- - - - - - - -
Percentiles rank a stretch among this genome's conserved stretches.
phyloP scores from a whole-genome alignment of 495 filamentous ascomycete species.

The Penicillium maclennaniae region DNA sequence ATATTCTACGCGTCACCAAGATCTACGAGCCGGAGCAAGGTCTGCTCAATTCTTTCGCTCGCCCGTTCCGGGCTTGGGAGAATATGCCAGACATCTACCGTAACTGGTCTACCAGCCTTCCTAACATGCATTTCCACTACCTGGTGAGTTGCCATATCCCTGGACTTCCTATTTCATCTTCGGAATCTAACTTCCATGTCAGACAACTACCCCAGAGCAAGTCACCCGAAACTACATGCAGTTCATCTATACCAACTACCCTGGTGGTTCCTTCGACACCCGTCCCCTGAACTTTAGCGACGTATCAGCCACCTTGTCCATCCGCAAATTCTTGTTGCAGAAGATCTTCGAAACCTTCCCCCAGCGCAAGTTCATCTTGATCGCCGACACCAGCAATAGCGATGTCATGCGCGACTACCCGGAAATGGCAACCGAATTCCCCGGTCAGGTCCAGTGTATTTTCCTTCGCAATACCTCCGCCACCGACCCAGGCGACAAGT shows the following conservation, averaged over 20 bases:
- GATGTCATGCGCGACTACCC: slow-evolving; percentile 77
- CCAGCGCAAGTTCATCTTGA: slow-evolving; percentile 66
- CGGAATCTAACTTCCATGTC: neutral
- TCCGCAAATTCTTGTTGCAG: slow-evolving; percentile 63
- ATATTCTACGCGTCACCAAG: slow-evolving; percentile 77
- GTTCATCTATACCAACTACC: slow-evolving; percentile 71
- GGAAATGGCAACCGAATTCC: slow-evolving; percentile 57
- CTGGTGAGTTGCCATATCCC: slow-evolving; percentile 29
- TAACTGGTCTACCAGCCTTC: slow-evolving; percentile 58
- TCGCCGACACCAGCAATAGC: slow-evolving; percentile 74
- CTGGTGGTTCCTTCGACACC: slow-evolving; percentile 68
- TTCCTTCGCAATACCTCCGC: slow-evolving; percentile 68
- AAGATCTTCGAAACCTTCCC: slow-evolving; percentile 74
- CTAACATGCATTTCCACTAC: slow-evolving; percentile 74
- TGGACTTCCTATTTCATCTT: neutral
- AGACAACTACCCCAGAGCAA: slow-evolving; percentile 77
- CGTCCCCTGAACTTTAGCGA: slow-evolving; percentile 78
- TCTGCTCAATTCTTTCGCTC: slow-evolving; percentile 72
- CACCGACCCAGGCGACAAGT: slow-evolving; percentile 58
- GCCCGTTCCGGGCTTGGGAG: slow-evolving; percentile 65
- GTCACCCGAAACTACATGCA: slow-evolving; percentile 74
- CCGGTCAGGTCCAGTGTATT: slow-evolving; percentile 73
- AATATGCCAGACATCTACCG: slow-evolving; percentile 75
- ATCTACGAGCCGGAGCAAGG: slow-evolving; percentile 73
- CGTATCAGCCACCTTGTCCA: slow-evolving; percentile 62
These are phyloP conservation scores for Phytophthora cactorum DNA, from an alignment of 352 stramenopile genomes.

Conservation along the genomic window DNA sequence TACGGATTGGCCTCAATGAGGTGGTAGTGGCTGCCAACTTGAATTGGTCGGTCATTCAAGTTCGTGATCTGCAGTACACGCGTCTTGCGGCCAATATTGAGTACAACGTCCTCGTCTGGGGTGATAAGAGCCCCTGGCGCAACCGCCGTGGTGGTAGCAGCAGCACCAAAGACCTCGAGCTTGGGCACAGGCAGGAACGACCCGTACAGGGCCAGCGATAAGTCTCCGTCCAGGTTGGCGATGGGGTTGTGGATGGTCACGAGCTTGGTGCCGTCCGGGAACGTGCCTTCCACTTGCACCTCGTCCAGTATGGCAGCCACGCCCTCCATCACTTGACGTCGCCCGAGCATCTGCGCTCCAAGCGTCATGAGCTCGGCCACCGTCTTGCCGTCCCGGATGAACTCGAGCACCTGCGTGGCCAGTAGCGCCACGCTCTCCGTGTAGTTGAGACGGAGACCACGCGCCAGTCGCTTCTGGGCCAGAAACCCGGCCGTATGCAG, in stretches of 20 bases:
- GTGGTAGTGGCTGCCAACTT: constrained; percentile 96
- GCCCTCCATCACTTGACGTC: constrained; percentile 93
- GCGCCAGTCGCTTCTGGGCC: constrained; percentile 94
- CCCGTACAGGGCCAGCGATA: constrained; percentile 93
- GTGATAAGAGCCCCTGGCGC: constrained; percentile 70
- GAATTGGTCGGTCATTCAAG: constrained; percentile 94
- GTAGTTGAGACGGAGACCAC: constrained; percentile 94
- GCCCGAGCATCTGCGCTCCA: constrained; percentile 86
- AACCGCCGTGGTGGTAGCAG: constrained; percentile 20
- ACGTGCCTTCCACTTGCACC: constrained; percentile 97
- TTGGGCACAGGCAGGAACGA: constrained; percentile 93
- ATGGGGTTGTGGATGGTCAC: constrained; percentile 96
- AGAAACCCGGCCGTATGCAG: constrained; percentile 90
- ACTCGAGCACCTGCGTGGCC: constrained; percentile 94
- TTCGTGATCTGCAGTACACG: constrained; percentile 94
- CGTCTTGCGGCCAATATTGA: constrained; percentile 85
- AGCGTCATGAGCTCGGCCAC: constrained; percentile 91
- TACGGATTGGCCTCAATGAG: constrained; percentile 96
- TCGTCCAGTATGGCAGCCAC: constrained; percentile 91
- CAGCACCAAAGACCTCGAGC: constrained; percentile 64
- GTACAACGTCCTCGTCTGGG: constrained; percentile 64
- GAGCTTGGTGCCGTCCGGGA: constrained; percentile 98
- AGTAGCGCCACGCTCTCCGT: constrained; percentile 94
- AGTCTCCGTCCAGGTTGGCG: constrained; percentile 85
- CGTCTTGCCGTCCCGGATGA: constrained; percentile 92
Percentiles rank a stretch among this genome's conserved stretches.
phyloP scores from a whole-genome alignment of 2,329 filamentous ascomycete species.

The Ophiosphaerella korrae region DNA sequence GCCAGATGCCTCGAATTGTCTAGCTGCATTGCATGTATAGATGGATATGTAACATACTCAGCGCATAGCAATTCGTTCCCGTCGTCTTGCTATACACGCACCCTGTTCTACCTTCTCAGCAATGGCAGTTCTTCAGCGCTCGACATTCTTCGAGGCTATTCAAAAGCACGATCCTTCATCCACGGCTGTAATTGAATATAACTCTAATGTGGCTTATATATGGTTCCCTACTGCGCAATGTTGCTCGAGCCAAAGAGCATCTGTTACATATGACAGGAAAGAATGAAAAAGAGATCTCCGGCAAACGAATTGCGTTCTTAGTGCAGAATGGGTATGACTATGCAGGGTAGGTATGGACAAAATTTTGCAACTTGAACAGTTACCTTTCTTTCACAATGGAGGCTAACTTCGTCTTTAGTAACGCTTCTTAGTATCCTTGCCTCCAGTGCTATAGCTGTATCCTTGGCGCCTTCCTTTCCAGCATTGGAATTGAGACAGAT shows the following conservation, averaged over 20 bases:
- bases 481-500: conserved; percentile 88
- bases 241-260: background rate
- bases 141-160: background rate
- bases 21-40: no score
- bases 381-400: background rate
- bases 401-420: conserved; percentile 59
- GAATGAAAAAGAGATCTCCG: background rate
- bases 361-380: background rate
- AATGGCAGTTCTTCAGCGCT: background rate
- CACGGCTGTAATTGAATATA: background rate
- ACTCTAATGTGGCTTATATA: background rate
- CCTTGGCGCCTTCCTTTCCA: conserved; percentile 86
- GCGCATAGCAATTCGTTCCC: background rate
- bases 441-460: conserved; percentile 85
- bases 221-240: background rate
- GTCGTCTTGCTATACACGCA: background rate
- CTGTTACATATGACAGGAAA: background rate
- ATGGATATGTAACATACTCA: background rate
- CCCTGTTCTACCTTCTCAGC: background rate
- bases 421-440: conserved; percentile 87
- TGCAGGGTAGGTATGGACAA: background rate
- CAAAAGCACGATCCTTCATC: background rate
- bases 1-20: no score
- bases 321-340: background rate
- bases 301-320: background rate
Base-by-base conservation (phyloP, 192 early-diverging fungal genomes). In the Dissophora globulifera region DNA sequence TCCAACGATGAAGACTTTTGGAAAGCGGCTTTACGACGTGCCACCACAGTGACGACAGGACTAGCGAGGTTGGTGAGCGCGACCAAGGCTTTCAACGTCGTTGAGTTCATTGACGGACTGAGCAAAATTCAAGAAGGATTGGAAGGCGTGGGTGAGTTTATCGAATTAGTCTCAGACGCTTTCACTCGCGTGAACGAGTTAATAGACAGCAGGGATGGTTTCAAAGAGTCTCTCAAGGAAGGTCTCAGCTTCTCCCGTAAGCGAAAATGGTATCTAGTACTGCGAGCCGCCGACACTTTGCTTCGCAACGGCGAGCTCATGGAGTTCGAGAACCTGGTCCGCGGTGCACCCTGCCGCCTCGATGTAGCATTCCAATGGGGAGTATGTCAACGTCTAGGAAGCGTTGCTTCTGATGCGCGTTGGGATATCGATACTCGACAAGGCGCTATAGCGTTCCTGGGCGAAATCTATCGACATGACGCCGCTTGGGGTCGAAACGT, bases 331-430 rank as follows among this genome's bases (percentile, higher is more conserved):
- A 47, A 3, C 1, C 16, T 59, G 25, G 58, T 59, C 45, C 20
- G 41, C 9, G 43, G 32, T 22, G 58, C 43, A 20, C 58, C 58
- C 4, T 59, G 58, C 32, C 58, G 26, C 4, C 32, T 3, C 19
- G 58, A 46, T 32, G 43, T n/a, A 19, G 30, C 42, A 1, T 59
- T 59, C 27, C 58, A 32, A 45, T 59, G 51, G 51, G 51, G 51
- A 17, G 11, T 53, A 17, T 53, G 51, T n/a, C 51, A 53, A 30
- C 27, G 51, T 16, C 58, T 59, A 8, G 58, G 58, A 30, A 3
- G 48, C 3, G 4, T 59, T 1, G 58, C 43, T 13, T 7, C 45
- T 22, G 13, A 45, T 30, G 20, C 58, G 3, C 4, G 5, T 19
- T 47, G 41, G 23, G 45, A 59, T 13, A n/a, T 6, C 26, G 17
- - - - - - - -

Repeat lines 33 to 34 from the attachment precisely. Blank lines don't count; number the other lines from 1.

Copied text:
- GCGCCAGTCGCTTCTGGGCC: constrained; percentile 94
- CCCGTACAGGGCCAGCGATA: constrained; percentile 93